Current Progressive Dairy digital edition
Advertisement

Mr. Chairman, Dairy, specialty crops take center stage in New York

PD Staff Published on 09 April 2012

On March 9, House Ag Committee Chairman Frank Lucas held a field hearing in Saranac Lake, New York. It was the first of a series to be held throughout March and April to gather input in advance of writing the 2012 Farm Bill.

Members heard testimony from producers in the northeastern United States on the future of farm policy. New York is home to a range of agricultural industries, and it is among the nation’s top producers of a variety of specialty crops and dairy products. The hearing focused on policies impacting those industries in particular.

advertisement

advertisement

more_mark: This symbol designates additional content beyond what was printed in the magazine. Look for the /MORE image online and in print to find similar online exclusive content.

more_logo

Here are excerpts of testimony presented during the hearing:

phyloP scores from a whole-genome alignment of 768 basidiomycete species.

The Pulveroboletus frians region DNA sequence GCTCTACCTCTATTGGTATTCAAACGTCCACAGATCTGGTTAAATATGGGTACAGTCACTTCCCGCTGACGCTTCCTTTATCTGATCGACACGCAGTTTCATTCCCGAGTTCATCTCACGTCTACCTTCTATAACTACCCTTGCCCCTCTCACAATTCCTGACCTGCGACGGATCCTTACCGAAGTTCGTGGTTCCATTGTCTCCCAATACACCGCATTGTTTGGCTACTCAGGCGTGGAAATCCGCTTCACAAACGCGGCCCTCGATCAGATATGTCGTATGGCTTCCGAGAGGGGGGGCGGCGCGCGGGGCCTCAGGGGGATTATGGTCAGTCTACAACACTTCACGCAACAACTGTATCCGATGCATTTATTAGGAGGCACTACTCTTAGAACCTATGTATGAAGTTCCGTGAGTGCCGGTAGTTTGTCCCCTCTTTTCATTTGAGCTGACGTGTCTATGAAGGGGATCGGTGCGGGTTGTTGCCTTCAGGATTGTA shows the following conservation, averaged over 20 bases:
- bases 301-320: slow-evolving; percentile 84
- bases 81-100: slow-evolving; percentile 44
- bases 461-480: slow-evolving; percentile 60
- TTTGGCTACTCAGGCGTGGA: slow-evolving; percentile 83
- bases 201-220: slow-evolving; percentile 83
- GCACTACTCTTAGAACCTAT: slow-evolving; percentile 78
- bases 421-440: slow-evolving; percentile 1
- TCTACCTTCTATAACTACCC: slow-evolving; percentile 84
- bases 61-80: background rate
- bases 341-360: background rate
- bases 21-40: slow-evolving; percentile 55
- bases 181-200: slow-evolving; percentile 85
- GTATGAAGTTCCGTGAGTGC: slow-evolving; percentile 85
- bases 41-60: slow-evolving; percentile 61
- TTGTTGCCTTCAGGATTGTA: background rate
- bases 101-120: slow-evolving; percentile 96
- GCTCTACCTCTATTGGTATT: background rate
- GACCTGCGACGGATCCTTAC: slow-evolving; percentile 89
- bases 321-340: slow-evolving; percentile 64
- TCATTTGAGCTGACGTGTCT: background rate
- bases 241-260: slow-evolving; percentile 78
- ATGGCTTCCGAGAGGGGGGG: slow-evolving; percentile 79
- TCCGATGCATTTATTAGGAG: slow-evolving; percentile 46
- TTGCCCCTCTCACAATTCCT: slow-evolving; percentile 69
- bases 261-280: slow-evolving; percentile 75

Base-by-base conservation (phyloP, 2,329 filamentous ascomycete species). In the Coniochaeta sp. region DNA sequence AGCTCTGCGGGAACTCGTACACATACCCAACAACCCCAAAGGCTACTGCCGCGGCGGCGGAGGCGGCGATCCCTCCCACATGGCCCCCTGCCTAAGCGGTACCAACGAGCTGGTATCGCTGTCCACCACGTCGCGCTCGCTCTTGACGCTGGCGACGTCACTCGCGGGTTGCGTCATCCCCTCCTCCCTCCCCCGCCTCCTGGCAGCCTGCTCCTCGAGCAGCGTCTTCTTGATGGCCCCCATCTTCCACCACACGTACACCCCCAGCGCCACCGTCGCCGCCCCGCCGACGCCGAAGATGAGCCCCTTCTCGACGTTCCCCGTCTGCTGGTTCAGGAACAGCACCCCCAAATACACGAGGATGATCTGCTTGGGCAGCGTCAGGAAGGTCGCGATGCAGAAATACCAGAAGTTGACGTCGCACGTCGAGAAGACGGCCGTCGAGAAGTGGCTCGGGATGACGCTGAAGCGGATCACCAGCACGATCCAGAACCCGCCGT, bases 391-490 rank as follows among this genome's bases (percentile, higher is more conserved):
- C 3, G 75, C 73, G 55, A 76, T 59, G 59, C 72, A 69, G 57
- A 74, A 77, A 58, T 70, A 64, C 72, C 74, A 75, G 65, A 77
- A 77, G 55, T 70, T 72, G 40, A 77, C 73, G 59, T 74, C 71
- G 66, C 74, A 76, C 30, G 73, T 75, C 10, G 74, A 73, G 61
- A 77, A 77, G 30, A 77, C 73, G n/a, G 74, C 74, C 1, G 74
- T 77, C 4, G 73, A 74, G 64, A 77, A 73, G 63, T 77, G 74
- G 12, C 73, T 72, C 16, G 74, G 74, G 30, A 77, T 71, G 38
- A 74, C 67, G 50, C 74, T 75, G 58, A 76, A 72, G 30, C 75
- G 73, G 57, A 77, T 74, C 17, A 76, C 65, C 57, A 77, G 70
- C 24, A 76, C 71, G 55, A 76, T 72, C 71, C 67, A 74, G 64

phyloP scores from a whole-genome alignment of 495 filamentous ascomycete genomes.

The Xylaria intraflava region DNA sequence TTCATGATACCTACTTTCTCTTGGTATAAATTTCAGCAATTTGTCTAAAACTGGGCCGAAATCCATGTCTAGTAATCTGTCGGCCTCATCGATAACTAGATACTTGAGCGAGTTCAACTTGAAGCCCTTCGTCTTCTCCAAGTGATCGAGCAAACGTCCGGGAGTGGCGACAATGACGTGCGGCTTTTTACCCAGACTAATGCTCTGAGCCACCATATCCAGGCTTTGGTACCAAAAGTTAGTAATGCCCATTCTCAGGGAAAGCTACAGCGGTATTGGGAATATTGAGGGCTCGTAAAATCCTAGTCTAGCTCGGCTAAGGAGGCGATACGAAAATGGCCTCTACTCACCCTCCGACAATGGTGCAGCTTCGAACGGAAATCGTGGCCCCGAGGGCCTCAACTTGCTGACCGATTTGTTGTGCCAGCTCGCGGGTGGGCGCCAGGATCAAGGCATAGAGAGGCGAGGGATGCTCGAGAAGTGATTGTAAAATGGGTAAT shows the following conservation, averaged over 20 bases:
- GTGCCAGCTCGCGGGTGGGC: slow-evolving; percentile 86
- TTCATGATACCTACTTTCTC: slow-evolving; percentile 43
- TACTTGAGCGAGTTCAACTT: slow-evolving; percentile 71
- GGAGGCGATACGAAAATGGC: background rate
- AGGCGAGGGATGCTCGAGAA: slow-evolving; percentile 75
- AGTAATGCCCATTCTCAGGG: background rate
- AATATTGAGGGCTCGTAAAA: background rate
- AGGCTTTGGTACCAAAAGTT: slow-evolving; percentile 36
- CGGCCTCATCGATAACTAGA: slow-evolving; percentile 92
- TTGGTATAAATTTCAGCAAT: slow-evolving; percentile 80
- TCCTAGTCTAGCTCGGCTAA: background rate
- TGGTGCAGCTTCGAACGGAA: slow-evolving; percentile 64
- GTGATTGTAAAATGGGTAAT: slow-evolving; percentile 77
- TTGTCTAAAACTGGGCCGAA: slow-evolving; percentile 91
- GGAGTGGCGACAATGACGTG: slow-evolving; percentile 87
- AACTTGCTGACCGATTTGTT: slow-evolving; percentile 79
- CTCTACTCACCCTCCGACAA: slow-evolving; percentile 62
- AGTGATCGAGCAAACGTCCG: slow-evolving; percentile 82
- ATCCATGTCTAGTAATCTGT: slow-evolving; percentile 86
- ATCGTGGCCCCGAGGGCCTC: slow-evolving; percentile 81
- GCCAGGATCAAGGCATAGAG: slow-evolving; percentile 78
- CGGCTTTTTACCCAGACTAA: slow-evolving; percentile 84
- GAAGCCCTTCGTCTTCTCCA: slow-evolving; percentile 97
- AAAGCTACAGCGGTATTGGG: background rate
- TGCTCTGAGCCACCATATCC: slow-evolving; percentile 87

“For dairy producers, the ongoing discussion of dairy reform is of particular importance … while I do not expect unanimity among dairy industry participants, I do encourage all industry participants – producers and processors alike – to find some level of consensus regarding the type of reform that is needed.

"The exact nature of the reform we include in the next farm bill will rely heavily on the input we receive today and in future hearings.

"While there are several proposals that have been introduced, and we have had some level of agreement on a starting point for discussion, we do not claim to have all of the answers. With your help and guidance, we would hope to develop a comprehensive package of reforms, which are fiscally responsible and balanced with regards to size and region.”
Frank Lucas
House Ag Committee Chairman

advertisement

“As we look forward, it is imperative to remember that we are in a new paradigm of higher feed prices. So as policy makers and farmers, we need to keep this in mind as we build our farm business plans as well as formulate policy.

"It is also important to remember that while 2009 was a horrible experience for all of us, we cannot set policy for the next five (or 50) years based solely on one year, but rather look at long-term trends.